Woman who developed cancer after smear test blunders gets £1.8 million

Terminally ill woman, 37, who developed cancer after two smear test blunders is awarded £1.8 million in damages in Dublin

  • Ruth Morrissey was diagnosed with cervical cancer in 2014 after two smear tests
  • Mrs Morrissey and her husband won their case at Dublin’s High Court today
  • Mr Justice Kevin Cross said the woman’s life had been ruined following the tests

A terminally ill woman who developed cancer after the misreading of two smear tests has been awarded £1.8million (€2.1million) in damages.

Ruth Morrissey and her husband Paul won their case at Dublin’s High Court today.

Mrs Morrissey, 37, and her husband, from Monaleen in Co Limerick, sued the Health Service Executive (HSE) and two laboratories, Quest Diagnostics and MedLab Pathology Limited.

Mr Justice Kevin Cross said that Mrs Morrissey’s life had been ruined and that she had suffered a life sentence following the blunders.

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Terminally ill mother Ruth Morrissey (left) with her husband Paul (right) pictured outside Dublin’s High Court today

Mrs Morrissey was diagnosed with cervical cancer in 2014.

The court heard that two smear tests the woman had undergone through the Irish Cervical Check screening programme in 2009 and 2012 were reported incorrectly only last year.

In his judgment, Mr Justice Cross found that the laboratory which tested Mrs Morrissey in 2009 was negligent. 

He found that the second laboratory which tested her 2012 slide was not negligent, but he said that her screening should have been redone.

The couple won a court case over misreadings of two cervical smear tests in 2009 and 2012

The judge said that the woman would have been reviewed within one to three months if her slides had been properly analysed in 2009 or if the one in 2012 had been deemed inadequate.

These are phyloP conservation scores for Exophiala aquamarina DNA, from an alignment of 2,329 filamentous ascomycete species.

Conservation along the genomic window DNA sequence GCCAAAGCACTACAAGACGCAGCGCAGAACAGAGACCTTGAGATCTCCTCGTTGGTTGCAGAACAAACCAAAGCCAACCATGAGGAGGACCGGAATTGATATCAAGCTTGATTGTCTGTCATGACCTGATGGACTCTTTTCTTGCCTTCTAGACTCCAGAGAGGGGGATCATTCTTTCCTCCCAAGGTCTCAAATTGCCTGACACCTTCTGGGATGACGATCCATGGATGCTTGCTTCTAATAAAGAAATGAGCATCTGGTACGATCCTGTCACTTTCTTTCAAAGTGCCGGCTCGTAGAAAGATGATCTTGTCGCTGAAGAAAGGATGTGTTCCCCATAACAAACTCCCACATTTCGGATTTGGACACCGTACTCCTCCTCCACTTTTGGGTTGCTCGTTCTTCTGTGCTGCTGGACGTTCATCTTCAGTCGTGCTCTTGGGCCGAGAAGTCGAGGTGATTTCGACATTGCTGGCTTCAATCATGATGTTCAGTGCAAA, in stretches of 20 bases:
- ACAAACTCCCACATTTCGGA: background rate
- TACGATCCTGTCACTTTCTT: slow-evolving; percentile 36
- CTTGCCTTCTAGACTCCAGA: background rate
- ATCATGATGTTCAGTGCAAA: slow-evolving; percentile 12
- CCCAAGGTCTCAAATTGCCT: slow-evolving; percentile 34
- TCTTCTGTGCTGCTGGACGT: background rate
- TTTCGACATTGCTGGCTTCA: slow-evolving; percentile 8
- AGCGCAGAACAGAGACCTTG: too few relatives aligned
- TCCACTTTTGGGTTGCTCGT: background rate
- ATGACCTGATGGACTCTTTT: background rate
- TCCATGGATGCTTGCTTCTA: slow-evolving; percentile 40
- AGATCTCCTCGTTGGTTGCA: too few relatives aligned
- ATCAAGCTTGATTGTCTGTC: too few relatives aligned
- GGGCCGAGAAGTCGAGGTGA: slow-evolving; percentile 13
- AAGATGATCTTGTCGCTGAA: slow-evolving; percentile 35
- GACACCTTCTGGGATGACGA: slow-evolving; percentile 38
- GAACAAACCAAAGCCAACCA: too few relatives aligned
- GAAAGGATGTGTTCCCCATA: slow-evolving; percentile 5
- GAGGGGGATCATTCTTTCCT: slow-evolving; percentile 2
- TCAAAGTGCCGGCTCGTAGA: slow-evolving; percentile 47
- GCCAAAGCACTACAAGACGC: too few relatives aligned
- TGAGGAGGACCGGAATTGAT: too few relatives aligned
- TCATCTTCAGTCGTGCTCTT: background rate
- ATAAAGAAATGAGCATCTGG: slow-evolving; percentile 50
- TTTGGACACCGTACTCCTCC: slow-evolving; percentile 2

Mr Justice Cross said the woman would have probably been retested and she would have undergone treatment once the slides were deemed abnormal.   

‘She would never have contracted cancer,’ the judge said. ‘She would have been spared the pain and distress of what followed.’

He added: ‘She would not have suffered all her pain and distress that she has undergone so far.

‘She would not have been left in the knowledge that she has only, at most, two years to live.’

Mr Justice Cross also said she would have avoided knowing that her daughter and husband will have to go through life without her and that ‘her life would not have been so tragically cut off’.

He ruled that HSE was entitled to an indemnity against the laboratories but that it was liable for £8,500 (€10,000) since the health executive had failed to inform the woman of the results of the smear tests. 

Speaking outside the court today, Mrs Morrissey said: ‘I didn’t think I would be in this position because our Taoiseach told us that none of us would have to go through this.

‘But unfortunately I’m the one who had to, so I hope that’s a positive thing for the women who are left that they don’t need to do this, to fight for what is their right to have a good life of what they’ve got left.

Mrs Morrissey was diagnosed with cervical cancer in 2014 after undergoing two smear tests

‘I would encourage every woman to continue on getting their smears because it’s very important, even though it failed me. But it does save many, many lives.’

She added: ‘The HPV (vaccine), if you’re eligible please get it. This is not a cancer that you want.’

Mrs Morrissey thanked her family, in particular her husband, ‘for being my rock through everything’.

She also extended her thanks to her legal team, healthcare providers and Mr Justice Cross, for ‘showing great compassion during this great ordeal’.

‘I just want to move on and spend whatever quality time I’ve left with my daughter,’ she said.

Mrs Morrissey and her husband claimed that if the tests in 2009 and 2012 had been read correctly, she would have been successfully treated and she would not have developed cervical cancer.

A number of other women affected by the cervical cancer controversy have reached settlements in their cases. 

Mrs Morrissey’s case, however, is the first to have been heard in full and to be considered in a High Court judgment. 

A smear test, which checks the health of a woman’s cervix, is a type of screening to prevent cancer.

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